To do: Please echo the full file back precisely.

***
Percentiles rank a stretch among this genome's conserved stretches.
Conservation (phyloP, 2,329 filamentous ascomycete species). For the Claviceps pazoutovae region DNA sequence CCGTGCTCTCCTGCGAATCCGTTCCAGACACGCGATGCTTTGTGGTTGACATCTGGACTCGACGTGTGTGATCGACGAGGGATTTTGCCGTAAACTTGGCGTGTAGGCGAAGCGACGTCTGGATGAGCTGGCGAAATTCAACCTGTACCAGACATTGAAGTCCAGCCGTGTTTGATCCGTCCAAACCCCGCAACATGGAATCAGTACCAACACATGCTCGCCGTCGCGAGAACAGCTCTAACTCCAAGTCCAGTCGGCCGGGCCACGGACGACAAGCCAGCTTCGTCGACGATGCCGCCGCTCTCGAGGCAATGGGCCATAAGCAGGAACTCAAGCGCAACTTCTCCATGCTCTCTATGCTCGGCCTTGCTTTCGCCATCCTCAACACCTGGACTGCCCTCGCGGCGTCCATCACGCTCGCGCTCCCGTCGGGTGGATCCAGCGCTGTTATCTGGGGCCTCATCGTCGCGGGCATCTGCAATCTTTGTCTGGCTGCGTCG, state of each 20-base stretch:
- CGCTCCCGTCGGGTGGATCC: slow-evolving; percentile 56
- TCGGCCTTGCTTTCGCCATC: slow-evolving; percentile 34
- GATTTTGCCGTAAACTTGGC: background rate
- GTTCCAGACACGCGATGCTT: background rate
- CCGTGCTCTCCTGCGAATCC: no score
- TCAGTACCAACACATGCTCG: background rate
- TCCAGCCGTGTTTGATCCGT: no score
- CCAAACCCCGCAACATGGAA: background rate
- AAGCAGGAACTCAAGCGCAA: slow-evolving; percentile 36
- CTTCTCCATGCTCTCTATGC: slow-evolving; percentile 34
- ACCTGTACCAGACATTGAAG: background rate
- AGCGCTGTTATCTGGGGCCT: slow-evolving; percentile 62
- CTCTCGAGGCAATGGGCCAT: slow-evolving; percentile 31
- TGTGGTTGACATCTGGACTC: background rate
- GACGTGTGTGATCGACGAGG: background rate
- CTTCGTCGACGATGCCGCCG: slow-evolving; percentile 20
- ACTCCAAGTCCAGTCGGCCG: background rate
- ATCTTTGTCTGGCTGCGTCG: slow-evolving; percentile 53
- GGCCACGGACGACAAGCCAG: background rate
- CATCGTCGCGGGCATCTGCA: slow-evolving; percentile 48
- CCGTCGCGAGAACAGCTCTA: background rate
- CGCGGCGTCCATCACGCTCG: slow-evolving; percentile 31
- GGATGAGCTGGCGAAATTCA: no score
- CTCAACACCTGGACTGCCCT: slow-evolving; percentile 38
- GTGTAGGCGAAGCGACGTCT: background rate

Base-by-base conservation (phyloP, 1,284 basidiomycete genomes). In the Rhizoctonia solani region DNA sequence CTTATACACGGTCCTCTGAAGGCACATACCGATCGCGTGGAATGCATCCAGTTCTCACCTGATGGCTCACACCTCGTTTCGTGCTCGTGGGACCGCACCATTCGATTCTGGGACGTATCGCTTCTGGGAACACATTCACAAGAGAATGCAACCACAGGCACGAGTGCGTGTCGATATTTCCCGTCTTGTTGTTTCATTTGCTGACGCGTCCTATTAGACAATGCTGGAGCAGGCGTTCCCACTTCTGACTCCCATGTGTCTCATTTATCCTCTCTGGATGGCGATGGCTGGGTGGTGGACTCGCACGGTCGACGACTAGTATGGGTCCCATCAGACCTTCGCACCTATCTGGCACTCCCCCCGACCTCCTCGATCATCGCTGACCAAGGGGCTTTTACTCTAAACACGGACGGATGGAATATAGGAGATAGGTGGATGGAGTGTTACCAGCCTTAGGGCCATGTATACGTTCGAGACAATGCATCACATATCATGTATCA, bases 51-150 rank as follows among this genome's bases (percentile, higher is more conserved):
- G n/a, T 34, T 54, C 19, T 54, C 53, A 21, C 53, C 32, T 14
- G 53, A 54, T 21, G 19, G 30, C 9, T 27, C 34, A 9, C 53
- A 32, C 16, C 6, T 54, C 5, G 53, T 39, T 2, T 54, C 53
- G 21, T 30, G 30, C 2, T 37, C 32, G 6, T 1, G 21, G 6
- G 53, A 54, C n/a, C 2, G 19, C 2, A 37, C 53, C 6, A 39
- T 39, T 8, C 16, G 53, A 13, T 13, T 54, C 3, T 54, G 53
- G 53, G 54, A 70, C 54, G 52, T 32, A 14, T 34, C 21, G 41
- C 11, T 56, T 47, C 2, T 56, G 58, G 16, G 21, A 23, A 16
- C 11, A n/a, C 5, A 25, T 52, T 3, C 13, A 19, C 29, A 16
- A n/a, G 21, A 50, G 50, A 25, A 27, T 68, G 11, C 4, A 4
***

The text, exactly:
Percentiles rank a stretch among this genome's conserved stretches.
Conservation (phyloP, 2,329 filamentous ascomycete species). For the Claviceps pazoutovae region DNA sequence CCGTGCTCTCCTGCGAATCCGTTCCAGACACGCGATGCTTTGTGGTTGACATCTGGACTCGACGTGTGTGATCGACGAGGGATTTTGCCGTAAACTTGGCGTGTAGGCGAAGCGACGTCTGGATGAGCTGGCGAAATTCAACCTGTACCAGACATTGAAGTCCAGCCGTGTTTGATCCGTCCAAACCCCGCAACATGGAATCAGTACCAACACATGCTCGCCGTCGCGAGAACAGCTCTAACTCCAAGTCCAGTCGGCCGGGCCACGGACGACAAGCCAGCTTCGTCGACGATGCCGCCGCTCTCGAGGCAATGGGCCATAAGCAGGAACTCAAGCGCAACTTCTCCATGCTCTCTATGCTCGGCCTTGCTTTCGCCATCCTCAACACCTGGACTGCCCTCGCGGCGTCCATCACGCTCGCGCTCCCGTCGGGTGGATCCAGCGCTGTTATCTGGGGCCTCATCGTCGCGGGCATCTGCAATCTTTGTCTGGCTGCGTCG, state of each 20-base stretch:
- CGCTCCCGTCGGGTGGATCC: slow-evolving; percentile 56
- TCGGCCTTGCTTTCGCCATC: slow-evolving; percentile 34
- GATTTTGCCGTAAACTTGGC: background rate
- GTTCCAGACACGCGATGCTT: background rate
- CCGTGCTCTCCTGCGAATCC: no score
- TCAGTACCAACACATGCTCG: background rate
- TCCAGCCGTGTTTGATCCGT: no score
- CCAAACCCCGCAACATGGAA: background rate
- AAGCAGGAACTCAAGCGCAA: slow-evolving; percentile 36
- CTTCTCCATGCTCTCTATGC: slow-evolving; percentile 34
- ACCTGTACCAGACATTGAAG: background rate
- AGCGCTGTTATCTGGGGCCT: slow-evolving; percentile 62
- CTCTCGAGGCAATGGGCCAT: slow-evolving; percentile 31
- TGTGGTTGACATCTGGACTC: background rate
- GACGTGTGTGATCGACGAGG: background rate
- CTTCGTCGACGATGCCGCCG: slow-evolving; percentile 20
- ACTCCAAGTCCAGTCGGCCG: background rate
- ATCTTTGTCTGGCTGCGTCG: slow-evolving; percentile 53
- GGCCACGGACGACAAGCCAG: background rate
- CATCGTCGCGGGCATCTGCA: slow-evolving; percentile 48
- CCGTCGCGAGAACAGCTCTA: background rate
- CGCGGCGTCCATCACGCTCG: slow-evolving; percentile 31
- GGATGAGCTGGCGAAATTCA: no score
- CTCAACACCTGGACTGCCCT: slow-evolving; percentile 38
- GTGTAGGCGAAGCGACGTCT: background rate

Base-by-base conservation (phyloP, 1,284 basidiomycete genomes). In the Rhizoctonia solani region DNA sequence CTTATACACGGTCCTCTGAAGGCACATACCGATCGCGTGGAATGCATCCAGTTCTCACCTGATGGCTCACACCTCGTTTCGTGCTCGTGGGACCGCACCATTCGATTCTGGGACGTATCGCTTCTGGGAACACATTCACAAGAGAATGCAACCACAGGCACGAGTGCGTGTCGATATTTCCCGTCTTGTTGTTTCATTTGCTGACGCGTCCTATTAGACAATGCTGGAGCAGGCGTTCCCACTTCTGACTCCCATGTGTCTCATTTATCCTCTCTGGATGGCGATGGCTGGGTGGTGGACTCGCACGGTCGACGACTAGTATGGGTCCCATCAGACCTTCGCACCTATCTGGCACTCCCCCCGACCTCCTCGATCATCGCTGACCAAGGGGCTTTTACTCTAAACACGGACGGATGGAATATAGGAGATAGGTGGATGGAGTGTTACCAGCCTTAGGGCCATGTATACGTTCGAGACAATGCATCACATATCATGTATCA, bases 51-150 rank as follows among this genome's bases (percentile, higher is more conserved):
- G n/a, T 34, T 54, C 19, T 54, C 53, A 21, C 53, C 32, T 14
- G 53, A 54, T 21, G 19, G 30, C 9, T 27, C 34, A 9, C 53
- A 32, C 16, C 6, T 54, C 5, G 53, T 39, T 2, T 54, C 53
- G 21, T 30, G 30, C 2, T 37, C 32, G 6, T 1, G 21, G 6
- G 53, A 54, C n/a, C 2, G 19, C 2, A 37, C 53, C 6, A 39
- T 39, T 8, C 16, G 53, A 13, T 13, T 54, C 3, T 54, G 53
- G 53, G 54, A 70, C 54, G 52, T 32, A 14, T 34, C 21, G 41
- C 11, T 56, T 47, C 2, T 56, G 58, G 16, G 21, A 23, A 16
- C 11, A n/a, C 5, A 25, T 52, T 3, C 13, A 19, C 29, A 16
- A n/a, G 21, A 50, G 50, A 25, A 27, T 68, G 11, C 4, A 4